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Palestine and the UN ‘observer status’

Palestinians are looking for General Assembly approval to be upgraded to a non-member observer state


This file picture shows Riyad Mansour (back, C), Palestine Ambassador to the United Nations with Majed Abdulfattah (L), Basem al Baz (2nd R) and Ahmad Dari (R) carrying a symbolic Palestinian seat to a meeting with UN General Assembly President Nassir Abdulaziz Al-Nasser 15 September, 2011. ( AFP PHOTO/ STAN HONDA)

Ramallah, Palestinian Territories (AFP) – The Palestinians are to formally apply for upgraded UN membership to obtain the rank of a non-member state for Palestine along lines that existed before the 1967 Six Day War.

Since 1974, the Palestinians have held the status of an observer entity within the world body, but now they are looking for General Assembly approval to be upgraded to a non-member observer state.

Here is an explanation of the difference between being an observer entity and an observer state, and Palestine’s current standing within the UN.

HISTORY

The Palestine Liberation Organisation was granted observer status by a General Assembly resolution in 1974. The resolution said the PLO would be invited to “participate in the sessions and the work of the General Assembly”.

In 1988, the UN began using the designation “Palestine” rather than PLO.

OBSERVER STATUS

The United Nations grants observer status not only to states, but also to international bodies such as the International Criminal Court (ICC) or regional organisations such as the European Union.

There are no clear procedures on how to become an observer, and associated powers vary accordingly. As a general rule, observer entities have access to most meetings and relevant documentation, but are not allowed to vote.

OBSERVER ENTITY

Palestine is currently classified as an observer entity.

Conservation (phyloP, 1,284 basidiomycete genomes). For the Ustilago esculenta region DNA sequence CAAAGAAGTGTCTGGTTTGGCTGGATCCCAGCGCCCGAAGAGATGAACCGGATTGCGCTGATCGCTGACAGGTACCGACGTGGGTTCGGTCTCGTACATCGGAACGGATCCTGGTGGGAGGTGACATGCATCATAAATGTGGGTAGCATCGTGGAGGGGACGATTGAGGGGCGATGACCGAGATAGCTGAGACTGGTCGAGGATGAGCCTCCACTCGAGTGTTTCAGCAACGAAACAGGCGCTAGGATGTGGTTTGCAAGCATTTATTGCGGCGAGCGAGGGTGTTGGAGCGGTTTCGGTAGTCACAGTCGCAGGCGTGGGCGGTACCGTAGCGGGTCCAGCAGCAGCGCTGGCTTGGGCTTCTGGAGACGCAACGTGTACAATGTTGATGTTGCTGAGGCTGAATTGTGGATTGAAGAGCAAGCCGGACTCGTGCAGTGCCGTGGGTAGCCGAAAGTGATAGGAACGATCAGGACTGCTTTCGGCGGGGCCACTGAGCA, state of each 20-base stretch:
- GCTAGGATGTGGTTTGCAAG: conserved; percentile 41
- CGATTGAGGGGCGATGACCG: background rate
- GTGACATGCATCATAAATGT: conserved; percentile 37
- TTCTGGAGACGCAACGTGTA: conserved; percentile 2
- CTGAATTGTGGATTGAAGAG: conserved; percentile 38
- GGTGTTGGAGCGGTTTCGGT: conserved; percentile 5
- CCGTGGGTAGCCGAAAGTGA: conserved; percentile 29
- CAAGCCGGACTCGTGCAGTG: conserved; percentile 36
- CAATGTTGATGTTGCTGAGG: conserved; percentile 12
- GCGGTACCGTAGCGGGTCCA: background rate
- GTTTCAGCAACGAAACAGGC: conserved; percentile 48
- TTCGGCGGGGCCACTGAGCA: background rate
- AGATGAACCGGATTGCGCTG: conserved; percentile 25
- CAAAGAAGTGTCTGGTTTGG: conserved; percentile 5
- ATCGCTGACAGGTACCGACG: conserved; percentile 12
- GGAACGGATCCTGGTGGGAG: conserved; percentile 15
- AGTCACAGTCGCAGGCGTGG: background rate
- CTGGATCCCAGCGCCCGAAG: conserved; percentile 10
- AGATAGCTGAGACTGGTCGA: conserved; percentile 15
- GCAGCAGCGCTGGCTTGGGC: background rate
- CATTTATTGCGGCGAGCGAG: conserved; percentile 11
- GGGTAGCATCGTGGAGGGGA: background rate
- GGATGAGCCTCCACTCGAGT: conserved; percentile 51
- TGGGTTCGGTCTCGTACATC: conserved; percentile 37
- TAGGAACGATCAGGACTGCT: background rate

In a 1998 resolution, the General Assembly outlined the rights of Palestine in eight points. Mainly, it has the “right to participate in the general debate of the General Assembly,” including on topics other than Middle East issues.

It also has the right to “co-sponsor draft resolutions and decisions on Palestinian and Middle East issues” which can then be put to a vote.

However, Palestine does not have voting rights.

OBSERVER STATE

The only non-member state with observer status at the United Nations is the Vatican. Its powers, detailed in a 2004 resolution, are not much different from what Palestine currently has as an observer entity, although it has greater facilities in participating in the work of the General Assembly.

One key difference is that the Vatican can directly circulate any communications relating to a specific meeting to member states or other parties as official documents.

This status would also allow Palestine to become a full member of UN agencies such as the World Health Organisation, the child welfare agency UNICEF and the UNESCO world heritage body.

Membership requires a simple majority in the General Assembly.

FULL MEMBERSHIP

Palestine’s ultimate goal is to become a member of the world body, allowing it all the rights of other member states, including the right to sponsor and vote on General Assembly resolutions and the right to field candidates for key UN posts.

Membership, which requires nine votes from the 15-member Security Council then a simple majority in the General Assembly, would confer legitimacy to Palestine as a legitimate actor on the international stage.

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